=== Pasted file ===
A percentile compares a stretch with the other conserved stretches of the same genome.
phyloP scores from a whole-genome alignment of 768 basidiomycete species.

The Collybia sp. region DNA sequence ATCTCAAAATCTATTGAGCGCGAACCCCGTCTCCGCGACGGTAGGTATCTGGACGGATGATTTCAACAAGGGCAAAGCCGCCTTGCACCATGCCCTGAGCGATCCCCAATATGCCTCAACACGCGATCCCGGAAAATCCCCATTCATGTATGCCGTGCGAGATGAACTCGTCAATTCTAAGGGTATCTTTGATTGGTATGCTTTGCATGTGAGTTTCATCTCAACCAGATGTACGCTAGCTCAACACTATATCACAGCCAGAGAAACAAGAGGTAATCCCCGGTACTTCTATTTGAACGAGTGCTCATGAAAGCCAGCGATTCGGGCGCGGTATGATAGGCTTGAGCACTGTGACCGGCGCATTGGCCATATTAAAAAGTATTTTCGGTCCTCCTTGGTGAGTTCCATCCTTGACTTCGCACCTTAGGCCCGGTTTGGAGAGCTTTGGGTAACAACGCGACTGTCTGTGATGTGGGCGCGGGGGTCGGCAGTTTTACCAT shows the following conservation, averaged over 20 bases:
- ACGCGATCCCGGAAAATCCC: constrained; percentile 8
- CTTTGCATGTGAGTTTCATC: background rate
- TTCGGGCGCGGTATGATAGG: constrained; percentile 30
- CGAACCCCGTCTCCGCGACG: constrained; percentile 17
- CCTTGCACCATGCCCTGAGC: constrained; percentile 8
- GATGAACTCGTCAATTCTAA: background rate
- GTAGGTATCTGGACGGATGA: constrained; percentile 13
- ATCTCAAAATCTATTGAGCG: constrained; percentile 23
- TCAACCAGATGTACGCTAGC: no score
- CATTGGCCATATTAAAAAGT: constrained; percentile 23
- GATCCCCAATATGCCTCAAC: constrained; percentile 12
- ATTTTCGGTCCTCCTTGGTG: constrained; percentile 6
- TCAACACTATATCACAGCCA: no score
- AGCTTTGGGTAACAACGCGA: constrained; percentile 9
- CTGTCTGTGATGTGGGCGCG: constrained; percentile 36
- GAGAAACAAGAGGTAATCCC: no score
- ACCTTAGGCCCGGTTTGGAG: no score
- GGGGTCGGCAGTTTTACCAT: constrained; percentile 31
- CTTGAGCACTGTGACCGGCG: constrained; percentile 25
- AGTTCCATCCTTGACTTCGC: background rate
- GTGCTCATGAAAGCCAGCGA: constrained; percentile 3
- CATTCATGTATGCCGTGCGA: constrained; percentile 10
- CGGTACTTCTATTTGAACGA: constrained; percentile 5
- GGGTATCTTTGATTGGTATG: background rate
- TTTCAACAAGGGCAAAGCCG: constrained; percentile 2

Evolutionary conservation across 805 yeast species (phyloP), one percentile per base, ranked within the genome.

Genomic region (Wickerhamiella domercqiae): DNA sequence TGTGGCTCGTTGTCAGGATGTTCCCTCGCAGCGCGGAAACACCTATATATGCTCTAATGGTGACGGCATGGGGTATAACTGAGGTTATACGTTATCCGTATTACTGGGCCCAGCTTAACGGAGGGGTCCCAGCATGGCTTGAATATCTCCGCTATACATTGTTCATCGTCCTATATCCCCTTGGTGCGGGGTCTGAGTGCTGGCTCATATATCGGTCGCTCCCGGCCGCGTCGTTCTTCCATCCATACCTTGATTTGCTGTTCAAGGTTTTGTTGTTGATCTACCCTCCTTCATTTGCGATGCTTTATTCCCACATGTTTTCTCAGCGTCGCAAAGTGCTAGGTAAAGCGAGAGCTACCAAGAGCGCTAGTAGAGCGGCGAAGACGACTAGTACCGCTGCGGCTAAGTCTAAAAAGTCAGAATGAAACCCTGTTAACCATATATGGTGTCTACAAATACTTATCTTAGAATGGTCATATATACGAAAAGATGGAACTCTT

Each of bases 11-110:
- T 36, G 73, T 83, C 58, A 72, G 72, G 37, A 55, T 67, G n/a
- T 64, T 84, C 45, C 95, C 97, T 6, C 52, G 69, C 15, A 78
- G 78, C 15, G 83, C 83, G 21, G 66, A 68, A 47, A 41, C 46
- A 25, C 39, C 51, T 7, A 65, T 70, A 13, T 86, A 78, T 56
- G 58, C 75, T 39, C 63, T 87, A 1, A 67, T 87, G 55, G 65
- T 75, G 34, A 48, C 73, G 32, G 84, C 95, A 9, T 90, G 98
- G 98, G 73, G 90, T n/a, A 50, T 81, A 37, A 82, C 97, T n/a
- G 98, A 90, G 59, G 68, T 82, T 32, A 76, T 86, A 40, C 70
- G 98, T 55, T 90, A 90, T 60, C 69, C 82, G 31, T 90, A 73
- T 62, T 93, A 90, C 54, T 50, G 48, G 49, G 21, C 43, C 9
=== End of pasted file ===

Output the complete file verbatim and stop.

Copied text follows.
A percentile compares a stretch with the other conserved stretches of the same genome.
phyloP scores from a whole-genome alignment of 768 basidiomycete species.

The Collybia sp. region DNA sequence ATCTCAAAATCTATTGAGCGCGAACCCCGTCTCCGCGACGGTAGGTATCTGGACGGATGATTTCAACAAGGGCAAAGCCGCCTTGCACCATGCCCTGAGCGATCCCCAATATGCCTCAACACGCGATCCCGGAAAATCCCCATTCATGTATGCCGTGCGAGATGAACTCGTCAATTCTAAGGGTATCTTTGATTGGTATGCTTTGCATGTGAGTTTCATCTCAACCAGATGTACGCTAGCTCAACACTATATCACAGCCAGAGAAACAAGAGGTAATCCCCGGTACTTCTATTTGAACGAGTGCTCATGAAAGCCAGCGATTCGGGCGCGGTATGATAGGCTTGAGCACTGTGACCGGCGCATTGGCCATATTAAAAAGTATTTTCGGTCCTCCTTGGTGAGTTCCATCCTTGACTTCGCACCTTAGGCCCGGTTTGGAGAGCTTTGGGTAACAACGCGACTGTCTGTGATGTGGGCGCGGGGGTCGGCAGTTTTACCAT shows the following conservation, averaged over 20 bases:
- ACGCGATCCCGGAAAATCCC: constrained; percentile 8
- CTTTGCATGTGAGTTTCATC: background rate
- TTCGGGCGCGGTATGATAGG: constrained; percentile 30
- CGAACCCCGTCTCCGCGACG: constrained; percentile 17
- CCTTGCACCATGCCCTGAGC: constrained; percentile 8
- GATGAACTCGTCAATTCTAA: background rate
- GTAGGTATCTGGACGGATGA: constrained; percentile 13
- ATCTCAAAATCTATTGAGCG: constrained; percentile 23
- TCAACCAGATGTACGCTAGC: no score
- CATTGGCCATATTAAAAAGT: constrained; percentile 23
- GATCCCCAATATGCCTCAAC: constrained; percentile 12
- ATTTTCGGTCCTCCTTGGTG: constrained; percentile 6
- TCAACACTATATCACAGCCA: no score
- AGCTTTGGGTAACAACGCGA: constrained; percentile 9
- CTGTCTGTGATGTGGGCGCG: constrained; percentile 36
- GAGAAACAAGAGGTAATCCC: no score
- ACCTTAGGCCCGGTTTGGAG: no score
- GGGGTCGGCAGTTTTACCAT: constrained; percentile 31
- CTTGAGCACTGTGACCGGCG: constrained; percentile 25
- AGTTCCATCCTTGACTTCGC: background rate
- GTGCTCATGAAAGCCAGCGA: constrained; percentile 3
- CATTCATGTATGCCGTGCGA: constrained; percentile 10
- CGGTACTTCTATTTGAACGA: constrained; percentile 5
- GGGTATCTTTGATTGGTATG: background rate
- TTTCAACAAGGGCAAAGCCG: constrained; percentile 2

Evolutionary conservation across 805 yeast species (phyloP), one percentile per base, ranked within the genome.

Genomic region (Wickerhamiella domercqiae): DNA sequence TGTGGCTCGTTGTCAGGATGTTCCCTCGCAGCGCGGAAACACCTATATATGCTCTAATGGTGACGGCATGGGGTATAACTGAGGTTATACGTTATCCGTATTACTGGGCCCAGCTTAACGGAGGGGTCCCAGCATGGCTTGAATATCTCCGCTATACATTGTTCATCGTCCTATATCCCCTTGGTGCGGGGTCTGAGTGCTGGCTCATATATCGGTCGCTCCCGGCCGCGTCGTTCTTCCATCCATACCTTGATTTGCTGTTCAAGGTTTTGTTGTTGATCTACCCTCCTTCATTTGCGATGCTTTATTCCCACATGTTTTCTCAGCGTCGCAAAGTGCTAGGTAAAGCGAGAGCTACCAAGAGCGCTAGTAGAGCGGCGAAGACGACTAGTACCGCTGCGGCTAAGTCTAAAAAGTCAGAATGAAACCCTGTTAACCATATATGGTGTCTACAAATACTTATCTTAGAATGGTCATATATACGAAAAGATGGAACTCTT

Each of bases 11-110:
- T 36, G 73, T 83, C 58, A 72, G 72, G 37, A 55, T 67, G n/a
- T 64, T 84, C 45, C 95, C 97, T 6, C 52, G 69, C 15, A 78
- G 78, C 15, G 83, C 83, G 21, G 66, A 68, A 47, A 41, C 46
- A 25, C 39, C 51, T 7, A 65, T 70, A 13, T 86, A 78, T 56
- G 58, C 75, T 39, C 63, T 87, A 1, A 67, T 87, G 55, G 65
- T 75, G 34, A 48, C 73, G 32, G 84, C 95, A 9, T 90, G 98
- G 98, G 73, G 90, T n/a, A 50, T 81, A 37, A 82, C 97, T n/a
- G 98, A 90, G 59, G 68, T 82, T 32, A 76, T 86, A 40, C 70
- G 98, T 55, T 90, A 90, T 60, C 69, C 82, G 31, T 90, A 73
- T 62, T 93, A 90, C 54, T 50, G 48, G 49, G 21, C 43, C 9